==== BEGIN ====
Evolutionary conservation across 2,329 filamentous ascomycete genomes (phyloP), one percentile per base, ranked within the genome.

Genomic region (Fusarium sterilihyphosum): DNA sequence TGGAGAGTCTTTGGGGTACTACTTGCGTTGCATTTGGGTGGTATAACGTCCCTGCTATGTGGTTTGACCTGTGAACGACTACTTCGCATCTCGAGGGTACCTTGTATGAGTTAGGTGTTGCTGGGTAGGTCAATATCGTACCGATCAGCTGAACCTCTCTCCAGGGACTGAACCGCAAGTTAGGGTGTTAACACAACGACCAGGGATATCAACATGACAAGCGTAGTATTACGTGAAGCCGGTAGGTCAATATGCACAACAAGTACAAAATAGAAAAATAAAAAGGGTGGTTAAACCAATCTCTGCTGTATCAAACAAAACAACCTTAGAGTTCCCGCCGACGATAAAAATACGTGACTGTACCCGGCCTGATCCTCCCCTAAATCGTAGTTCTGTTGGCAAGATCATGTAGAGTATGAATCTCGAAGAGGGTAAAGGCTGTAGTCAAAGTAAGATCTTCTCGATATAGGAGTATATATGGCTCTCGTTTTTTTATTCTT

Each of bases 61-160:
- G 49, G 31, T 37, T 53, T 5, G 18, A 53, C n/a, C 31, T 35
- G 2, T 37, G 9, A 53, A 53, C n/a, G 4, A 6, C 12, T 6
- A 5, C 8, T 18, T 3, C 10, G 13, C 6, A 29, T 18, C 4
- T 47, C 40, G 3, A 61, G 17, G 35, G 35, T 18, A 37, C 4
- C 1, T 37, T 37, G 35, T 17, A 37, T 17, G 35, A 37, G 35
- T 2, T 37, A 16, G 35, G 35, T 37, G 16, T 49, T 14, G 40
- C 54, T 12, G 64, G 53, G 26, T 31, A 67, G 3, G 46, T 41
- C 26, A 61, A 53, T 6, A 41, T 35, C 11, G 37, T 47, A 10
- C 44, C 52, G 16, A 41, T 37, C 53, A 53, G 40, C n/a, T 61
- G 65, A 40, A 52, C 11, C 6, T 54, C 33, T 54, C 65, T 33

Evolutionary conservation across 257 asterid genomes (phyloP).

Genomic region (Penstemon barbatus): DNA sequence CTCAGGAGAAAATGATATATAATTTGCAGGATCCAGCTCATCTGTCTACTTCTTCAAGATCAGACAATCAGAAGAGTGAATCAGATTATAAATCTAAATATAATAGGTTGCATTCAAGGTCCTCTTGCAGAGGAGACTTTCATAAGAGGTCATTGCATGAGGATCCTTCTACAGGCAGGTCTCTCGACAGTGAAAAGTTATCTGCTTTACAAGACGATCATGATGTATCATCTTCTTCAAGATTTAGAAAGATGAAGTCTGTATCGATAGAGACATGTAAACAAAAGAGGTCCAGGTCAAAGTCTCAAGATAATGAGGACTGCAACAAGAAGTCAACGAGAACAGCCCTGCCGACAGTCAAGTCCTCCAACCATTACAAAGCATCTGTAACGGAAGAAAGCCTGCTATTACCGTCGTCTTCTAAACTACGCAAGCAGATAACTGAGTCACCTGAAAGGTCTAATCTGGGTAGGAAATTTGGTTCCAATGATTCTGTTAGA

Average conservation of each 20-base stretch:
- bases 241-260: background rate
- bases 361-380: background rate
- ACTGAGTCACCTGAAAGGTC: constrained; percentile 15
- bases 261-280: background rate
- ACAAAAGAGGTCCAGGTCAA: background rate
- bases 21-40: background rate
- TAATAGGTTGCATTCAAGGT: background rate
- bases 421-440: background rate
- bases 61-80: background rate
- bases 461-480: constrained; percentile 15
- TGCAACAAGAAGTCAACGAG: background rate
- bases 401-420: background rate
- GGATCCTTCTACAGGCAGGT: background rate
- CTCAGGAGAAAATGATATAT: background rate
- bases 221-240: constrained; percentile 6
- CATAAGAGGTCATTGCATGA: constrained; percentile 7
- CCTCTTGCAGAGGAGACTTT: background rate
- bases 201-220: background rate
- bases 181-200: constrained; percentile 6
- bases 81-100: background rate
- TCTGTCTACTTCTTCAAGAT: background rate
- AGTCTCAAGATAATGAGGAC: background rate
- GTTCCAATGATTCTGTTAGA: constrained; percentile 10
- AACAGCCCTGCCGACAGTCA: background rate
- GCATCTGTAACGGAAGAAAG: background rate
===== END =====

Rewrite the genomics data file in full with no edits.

Evolutionary conservation across 2,329 filamentous ascomycete genomes (phyloP), one percentile per base, ranked within the genome.

Genomic region (Fusarium sterilihyphosum): DNA sequence TGGAGAGTCTTTGGGGTACTACTTGCGTTGCATTTGGGTGGTATAACGTCCCTGCTATGTGGTTTGACCTGTGAACGACTACTTCGCATCTCGAGGGTACCTTGTATGAGTTAGGTGTTGCTGGGTAGGTCAATATCGTACCGATCAGCTGAACCTCTCTCCAGGGACTGAACCGCAAGTTAGGGTGTTAACACAACGACCAGGGATATCAACATGACAAGCGTAGTATTACGTGAAGCCGGTAGGTCAATATGCACAACAAGTACAAAATAGAAAAATAAAAAGGGTGGTTAAACCAATCTCTGCTGTATCAAACAAAACAACCTTAGAGTTCCCGCCGACGATAAAAATACGTGACTGTACCCGGCCTGATCCTCCCCTAAATCGTAGTTCTGTTGGCAAGATCATGTAGAGTATGAATCTCGAAGAGGGTAAAGGCTGTAGTCAAAGTAAGATCTTCTCGATATAGGAGTATATATGGCTCTCGTTTTTTTATTCTT

Each of bases 61-160:
- G 49, G 31, T 37, T 53, T 5, G 18, A 53, C n/a, C 31, T 35
- G 2, T 37, G 9, A 53, A 53, C n/a, G 4, A 6, C 12, T 6
- A 5, C 8, T 18, T 3, C 10, G 13, C 6, A 29, T 18, C 4
- T 47, C 40, G 3, A 61, G 17, G 35, G 35, T 18, A 37, C 4
- C 1, T 37, T 37, G 35, T 17, A 37, T 17, G 35, A 37, G 35
- T 2, T 37, A 16, G 35, G 35, T 37, G 16, T 49, T 14, G 40
- C 54, T 12, G 64, G 53, G 26, T 31, A 67, G 3, G 46, T 41
- C 26, A 61, A 53, T 6, A 41, T 35, C 11, G 37, T 47, A 10
- C 44, C 52, G 16, A 41, T 37, C 53, A 53, G 40, C n/a, T 61
- G 65, A 40, A 52, C 11, C 6, T 54, C 33, T 54, C 65, T 33

Evolutionary conservation across 257 asterid genomes (phyloP).

Genomic region (Penstemon barbatus): DNA sequence CTCAGGAGAAAATGATATATAATTTGCAGGATCCAGCTCATCTGTCTACTTCTTCAAGATCAGACAATCAGAAGAGTGAATCAGATTATAAATCTAAATATAATAGGTTGCATTCAAGGTCCTCTTGCAGAGGAGACTTTCATAAGAGGTCATTGCATGAGGATCCTTCTACAGGCAGGTCTCTCGACAGTGAAAAGTTATCTGCTTTACAAGACGATCATGATGTATCATCTTCTTCAAGATTTAGAAAGATGAAGTCTGTATCGATAGAGACATGTAAACAAAAGAGGTCCAGGTCAAAGTCTCAAGATAATGAGGACTGCAACAAGAAGTCAACGAGAACAGCCCTGCCGACAGTCAAGTCCTCCAACCATTACAAAGCATCTGTAACGGAAGAAAGCCTGCTATTACCGTCGTCTTCTAAACTACGCAAGCAGATAACTGAGTCACCTGAAAGGTCTAATCTGGGTAGGAAATTTGGTTCCAATGATTCTGTTAGA

Average conservation of each 20-base stretch:
- bases 241-260: background rate
- bases 361-380: background rate
- ACTGAGTCACCTGAAAGGTC: constrained; percentile 15
- bases 261-280: background rate
- ACAAAAGAGGTCCAGGTCAA: background rate
- bases 21-40: background rate
- TAATAGGTTGCATTCAAGGT: background rate
- bases 421-440: background rate
- bases 61-80: background rate
- bases 461-480: constrained; percentile 15
- TGCAACAAGAAGTCAACGAG: background rate
- bases 401-420: background rate
- GGATCCTTCTACAGGCAGGT: background rate
- CTCAGGAGAAAATGATATAT: background rate
- bases 221-240: constrained; percentile 6
- CATAAGAGGTCATTGCATGA: constrained; percentile 7
- CCTCTTGCAGAGGAGACTTT: background rate
- bases 201-220: background rate
- bases 181-200: constrained; percentile 6
- bases 81-100: background rate
- TCTGTCTACTTCTTCAAGAT: background rate
- AGTCTCAAGATAATGAGGAC: background rate
- GTTCCAATGATTCTGTTAGA: constrained; percentile 10
- AACAGCCCTGCCGACAGTCA: background rate
- GCATCTGTAACGGAAGAAAG: background rate